fbpx Geczy, Adam (AU) | croxhapox

Geczy, Adam (AU)

2008. crox 282, Buried Alive. Video-presentatie. Laatste project in de video-room voor TVF art doc cinema er permanent onderdak vindt.
Toasting To The World Food Crisis With A Bottle Of Dom Perignon, performance. -->Dom Perignon

2010. crox 335, Remember To Forget The Congo. Performance. voyageaucongo.blogspot.com en livestream video. Performance van zaterdag 1 tot woensdag 5 mei. Presentatie van wat het werd van 6 tot 30 mei. Geczy ging er aanvankelijk van uit dat hij de complete tekst van Voyage au Congo van André Gide op de muur zou aanbrengen. Het plan was: muren zwart schilderen tot 2m50 hoog. Alle muren in de zaal achterin; de schuifdeur valt buiten het parcours. Om geen tijd te verliezen - Geczy arriveert in Brussel op vrijdag, de performance start op zaterdag - is afgesproken dat wij de muur klaarzetten. Geczy heeft alles keurig voorbereid. Elk element van de performance is weloverwogen, er is geen spijker teveel, geen spijker te weinig. De performance begint tijdens de openingsavond. Daarna gaat Geczy er vier dagen aan een stuk tegenaan, telkens van twee tot zes, vier dagen aan een stuk, onafgebroken. Slechts heel af en toe neemt hij een korte pauze. Na één dag wordt duidelijk dat hij er nooit in zal slagen om de volledige tekst te doen tenzij hij er een maand mee bezig blijft. Dat kan niet. Tegen het eind van de week wordt hij weer in Sydney verwacht.
Enkele maanden na de performance publiceert The Monthly, toonaangevend magazine down under,(1) een artikel over het project, twee volle bladzijden aangedikt met wat beeldmateriaal. De auteur van het artikel is Adam Geczy. In het artikel gaat Geczy ook uitgebreid in op de Toasting To The World Food Crisis performance uit 2008, het andere project dat hij speciaal voor Croxhapox uitgewerkt had.

REMEMBER TO FORGET THE CONGO Adam Geczy

For almost a decade I had cherIshed the idea of doing a show about the Congo in Belgium. This was not out of some specific personal interest or social calling, only the Belgian Congo seems to be the quintessence of imperialist hell. I write in the present tense because although Belgium has ceased its claim over its former colony, the effects of its rule continue to ravage the country in the most imponderably violent fashion. This is so for most formerly imperialised nations, but especially for those in Africa. The site of Conrad’s Heart of Darkness, since it became a personal acquisition of Leopold II of Belgium in 1885, Congo’s fortunes have been but differing degrees of horror.
Leopold never set foot in the country because he believed that the impenetrability of the terrain was on par with the backwardness and brutality of its people. Yet at brutality was what he excelled. He established a particularly effective form of coercion of the local population to obtain the rubber useful for machinery, and which increased in demand through the growing popularity of motor vehicles (Karl Benz patented his Motorwagen also in 1885). Grotesquely, under the false auspices of humanitarian objectives, men were extracted from their families and warned that without committing a period of service they would never see them again. Predictably not many did; subordination was met with mutilation, hand amputation being a speciality. Succumbing to the outcry of other European countries, in 1908 the colony was ceded to the Belgian state. Meanwhile the Congolese population had almost halved and Leopold had grown fabulously rich. Rubber plantations remain, but it is in minerals where the economy excels. The Congo is the world’s largest producer of cobalt ore, has copper and diamonds in plenty, and is a major source of coltan, a metallic ore essential for electronic devices. The regions producing these materials are regularly in dispute, effectively leaving the Congo in a constant state of civil war.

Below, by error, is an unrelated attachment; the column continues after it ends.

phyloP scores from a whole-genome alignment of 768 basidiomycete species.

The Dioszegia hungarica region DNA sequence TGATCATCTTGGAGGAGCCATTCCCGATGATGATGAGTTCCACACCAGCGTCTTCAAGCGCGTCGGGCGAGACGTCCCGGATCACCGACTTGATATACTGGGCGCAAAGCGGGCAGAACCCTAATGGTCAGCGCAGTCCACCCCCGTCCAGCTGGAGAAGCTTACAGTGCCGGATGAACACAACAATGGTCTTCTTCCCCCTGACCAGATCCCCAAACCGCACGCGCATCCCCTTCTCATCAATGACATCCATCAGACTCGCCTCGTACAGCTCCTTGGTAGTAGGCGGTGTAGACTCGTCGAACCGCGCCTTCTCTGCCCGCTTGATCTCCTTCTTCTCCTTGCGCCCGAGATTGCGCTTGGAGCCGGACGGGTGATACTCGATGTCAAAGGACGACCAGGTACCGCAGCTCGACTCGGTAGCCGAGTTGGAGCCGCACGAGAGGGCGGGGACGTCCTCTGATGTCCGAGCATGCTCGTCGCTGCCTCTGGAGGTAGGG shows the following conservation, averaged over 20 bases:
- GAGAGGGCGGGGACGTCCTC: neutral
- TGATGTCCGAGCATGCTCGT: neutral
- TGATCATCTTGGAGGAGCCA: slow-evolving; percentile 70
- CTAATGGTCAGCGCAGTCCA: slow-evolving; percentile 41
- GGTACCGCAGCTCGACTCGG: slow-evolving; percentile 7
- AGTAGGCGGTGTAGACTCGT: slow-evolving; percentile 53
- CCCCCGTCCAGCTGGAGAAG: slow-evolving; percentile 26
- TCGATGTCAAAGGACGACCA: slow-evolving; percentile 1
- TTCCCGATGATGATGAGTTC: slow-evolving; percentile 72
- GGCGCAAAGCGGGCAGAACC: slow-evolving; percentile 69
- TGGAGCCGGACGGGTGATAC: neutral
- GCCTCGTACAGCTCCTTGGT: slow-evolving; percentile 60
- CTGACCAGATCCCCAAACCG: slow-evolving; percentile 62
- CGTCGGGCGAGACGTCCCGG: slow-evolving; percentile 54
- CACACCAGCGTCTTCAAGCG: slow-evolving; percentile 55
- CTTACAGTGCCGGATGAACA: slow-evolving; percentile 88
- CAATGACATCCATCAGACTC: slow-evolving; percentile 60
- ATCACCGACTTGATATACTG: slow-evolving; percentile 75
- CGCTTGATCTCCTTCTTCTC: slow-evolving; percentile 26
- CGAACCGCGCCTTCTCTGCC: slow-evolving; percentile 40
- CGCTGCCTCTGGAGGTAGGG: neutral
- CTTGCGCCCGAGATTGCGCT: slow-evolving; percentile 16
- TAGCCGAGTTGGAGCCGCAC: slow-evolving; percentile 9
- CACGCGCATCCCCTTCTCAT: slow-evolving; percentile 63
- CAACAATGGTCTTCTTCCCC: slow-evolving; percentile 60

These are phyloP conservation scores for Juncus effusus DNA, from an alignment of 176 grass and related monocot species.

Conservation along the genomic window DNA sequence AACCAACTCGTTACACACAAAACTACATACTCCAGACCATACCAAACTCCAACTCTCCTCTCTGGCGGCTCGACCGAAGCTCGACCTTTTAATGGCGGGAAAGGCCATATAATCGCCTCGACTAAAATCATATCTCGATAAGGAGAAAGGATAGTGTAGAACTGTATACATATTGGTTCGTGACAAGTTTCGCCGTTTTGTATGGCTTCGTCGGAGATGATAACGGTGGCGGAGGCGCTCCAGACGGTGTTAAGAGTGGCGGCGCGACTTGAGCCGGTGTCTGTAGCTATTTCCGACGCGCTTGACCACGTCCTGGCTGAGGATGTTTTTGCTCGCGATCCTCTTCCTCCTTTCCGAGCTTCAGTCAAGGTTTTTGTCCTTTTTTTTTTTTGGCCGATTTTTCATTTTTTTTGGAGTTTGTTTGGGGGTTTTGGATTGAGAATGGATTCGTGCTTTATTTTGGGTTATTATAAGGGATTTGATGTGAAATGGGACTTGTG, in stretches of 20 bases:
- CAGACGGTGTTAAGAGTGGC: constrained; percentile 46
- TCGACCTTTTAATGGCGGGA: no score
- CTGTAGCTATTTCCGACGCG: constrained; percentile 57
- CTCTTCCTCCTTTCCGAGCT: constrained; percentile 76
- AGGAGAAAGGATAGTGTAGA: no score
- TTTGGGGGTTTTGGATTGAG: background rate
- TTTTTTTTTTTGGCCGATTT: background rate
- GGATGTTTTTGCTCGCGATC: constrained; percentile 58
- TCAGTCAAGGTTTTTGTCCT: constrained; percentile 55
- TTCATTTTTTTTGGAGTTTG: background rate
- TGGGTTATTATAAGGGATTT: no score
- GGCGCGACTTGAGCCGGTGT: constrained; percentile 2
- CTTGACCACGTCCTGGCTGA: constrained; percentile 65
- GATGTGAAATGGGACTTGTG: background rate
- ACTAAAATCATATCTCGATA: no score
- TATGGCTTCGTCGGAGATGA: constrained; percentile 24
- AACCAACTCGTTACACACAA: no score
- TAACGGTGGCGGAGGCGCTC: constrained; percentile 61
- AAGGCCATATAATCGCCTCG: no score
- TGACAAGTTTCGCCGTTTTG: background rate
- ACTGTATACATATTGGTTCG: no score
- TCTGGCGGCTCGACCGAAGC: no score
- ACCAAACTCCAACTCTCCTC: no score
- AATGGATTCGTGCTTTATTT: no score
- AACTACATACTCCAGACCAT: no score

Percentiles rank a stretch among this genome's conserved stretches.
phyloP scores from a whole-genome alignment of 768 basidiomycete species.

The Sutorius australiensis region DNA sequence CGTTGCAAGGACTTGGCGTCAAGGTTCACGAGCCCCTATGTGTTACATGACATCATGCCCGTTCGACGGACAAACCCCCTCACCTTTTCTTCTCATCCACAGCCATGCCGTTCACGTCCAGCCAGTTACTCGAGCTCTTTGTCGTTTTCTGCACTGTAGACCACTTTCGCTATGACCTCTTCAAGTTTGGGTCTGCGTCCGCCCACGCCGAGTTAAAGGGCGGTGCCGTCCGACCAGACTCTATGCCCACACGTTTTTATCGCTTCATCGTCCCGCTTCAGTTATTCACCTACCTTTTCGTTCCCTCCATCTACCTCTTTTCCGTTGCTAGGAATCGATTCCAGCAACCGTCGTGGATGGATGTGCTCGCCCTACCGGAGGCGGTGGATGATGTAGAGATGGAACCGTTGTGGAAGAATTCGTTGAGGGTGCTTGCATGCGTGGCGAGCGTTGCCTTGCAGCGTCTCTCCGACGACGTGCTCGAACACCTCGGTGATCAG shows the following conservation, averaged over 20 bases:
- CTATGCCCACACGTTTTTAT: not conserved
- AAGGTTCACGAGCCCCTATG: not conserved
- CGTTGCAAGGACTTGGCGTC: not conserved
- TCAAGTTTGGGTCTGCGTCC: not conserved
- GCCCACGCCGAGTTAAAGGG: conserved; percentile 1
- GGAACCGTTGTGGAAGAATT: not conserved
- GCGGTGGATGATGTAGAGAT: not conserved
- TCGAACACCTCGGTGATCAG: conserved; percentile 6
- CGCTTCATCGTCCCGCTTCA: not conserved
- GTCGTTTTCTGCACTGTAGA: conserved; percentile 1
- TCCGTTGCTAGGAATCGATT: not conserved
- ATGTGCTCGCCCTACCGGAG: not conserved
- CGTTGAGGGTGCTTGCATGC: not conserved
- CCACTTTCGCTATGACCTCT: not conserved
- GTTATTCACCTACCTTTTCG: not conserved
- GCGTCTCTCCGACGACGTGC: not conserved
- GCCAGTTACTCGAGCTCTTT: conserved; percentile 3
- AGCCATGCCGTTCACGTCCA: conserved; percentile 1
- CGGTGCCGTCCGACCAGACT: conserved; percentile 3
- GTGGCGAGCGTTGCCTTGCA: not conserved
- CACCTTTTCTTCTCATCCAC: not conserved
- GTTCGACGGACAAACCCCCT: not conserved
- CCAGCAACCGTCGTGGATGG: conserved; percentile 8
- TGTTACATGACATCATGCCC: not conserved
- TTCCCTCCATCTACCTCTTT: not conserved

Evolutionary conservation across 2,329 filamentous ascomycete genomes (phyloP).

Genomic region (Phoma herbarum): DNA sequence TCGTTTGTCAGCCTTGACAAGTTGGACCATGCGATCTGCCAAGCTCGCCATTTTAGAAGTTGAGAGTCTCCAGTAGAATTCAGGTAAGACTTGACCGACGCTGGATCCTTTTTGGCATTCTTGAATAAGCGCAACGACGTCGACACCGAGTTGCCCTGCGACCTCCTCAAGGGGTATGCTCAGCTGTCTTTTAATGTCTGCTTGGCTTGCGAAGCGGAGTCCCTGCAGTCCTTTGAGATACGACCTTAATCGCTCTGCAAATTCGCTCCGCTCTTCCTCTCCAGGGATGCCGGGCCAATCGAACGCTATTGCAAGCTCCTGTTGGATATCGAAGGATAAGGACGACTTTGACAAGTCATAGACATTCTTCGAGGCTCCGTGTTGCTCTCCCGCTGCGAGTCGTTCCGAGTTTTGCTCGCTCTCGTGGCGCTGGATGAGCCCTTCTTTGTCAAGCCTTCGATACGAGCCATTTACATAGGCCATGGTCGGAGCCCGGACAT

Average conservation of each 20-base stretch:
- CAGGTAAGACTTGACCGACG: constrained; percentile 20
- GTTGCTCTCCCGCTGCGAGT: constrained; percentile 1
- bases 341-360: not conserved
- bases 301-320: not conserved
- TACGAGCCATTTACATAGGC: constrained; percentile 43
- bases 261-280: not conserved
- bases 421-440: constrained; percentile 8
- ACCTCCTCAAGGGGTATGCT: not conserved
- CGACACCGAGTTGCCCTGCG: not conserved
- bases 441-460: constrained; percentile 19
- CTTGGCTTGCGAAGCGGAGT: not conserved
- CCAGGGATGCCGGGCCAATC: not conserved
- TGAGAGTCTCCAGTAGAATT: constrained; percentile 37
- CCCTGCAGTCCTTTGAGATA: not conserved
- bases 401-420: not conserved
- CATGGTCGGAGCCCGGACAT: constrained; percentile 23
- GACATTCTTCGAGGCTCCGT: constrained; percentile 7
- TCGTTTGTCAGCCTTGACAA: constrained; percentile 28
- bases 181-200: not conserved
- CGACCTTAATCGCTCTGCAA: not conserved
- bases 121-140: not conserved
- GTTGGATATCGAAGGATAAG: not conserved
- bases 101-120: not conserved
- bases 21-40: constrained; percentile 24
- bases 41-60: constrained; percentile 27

It is surprising how few people know about Andre? Gide’s Voyage au Congo let alone have read it. Surprising because at the time of its publication in 1927, it ignited controversy about the conditions of French and Belgian imperialism in Africa and lent major weight to the anti- colonialism movement. Having studied French literature myself, I was intrigued by the hole in such rudimentary knowledge when I stumbled upon it. This may have been a matter of my own stupidity, but from the point of view of the germination of the artwork, I took my own ignorance and that of others not as an oversight, but instead as a symbol of a conservative repression, a kind of negative osmosis. There are events and eras of such magnitude that, it is said, they ought never be forgotten. Yet to keep them within the light of the present takes some effort. To relinquish that effort also exposes the conservatism of lassitude, let alone the negative will that resides in an amnesia that asks to remain unchecked.
My previous exhibition in late 2008 at the experimental art space in Ghent, Croxhapox, was accompanied by the performance, Toasting the world food crisis with a bottle of Dom Perignon. It was a piece whose idea came from those rare occasions when, on savouring an expensive meal or wine, one momentarily feels a pang of shame when the mind strays to consider the logical force of such extravagance in terms of our normal weekly expenses. But if we then transplant these scruples into the realm of demography, it is as if when eating a steak, the suppressed shame of the routine terrors of the slaughterhouse must now also extend to the plight of underprivileged humanity. When we indulge in an expensive wine we could be feeding a village. Bon sante?.
Over several months I amassed mostly arbitrary statistics of the cost of food and labour in various African countries relative to a sip of Dom Perignon, the luxury drink par excellence. Based on an average price of US$200, one sip equates to around $8, and its translation into the activities of the 'developing' (developing into what?) world is crushing. During the performance I sat below a screen and slowly consumed the bottle, my face painted a pale blue for defamiliarisation. A litany of statements divided into short phrases pulsed away in an almost inexorable rhythm: ‘In Guinea-Bissau, the average annual gross income is $200, which is the average price of a bottle of Dom Perignon’, or ‘In Bangladesh well over half the population live on less than a dollar a day. That is, about 12% of a single sip’. By the second draught of wine I felt disgusted, which suggested that the performance was working its negative magic over me, and possibly over those watching it. Unusually, the audience stood largely rooted to the spot, entranced and appalled by the spectacle.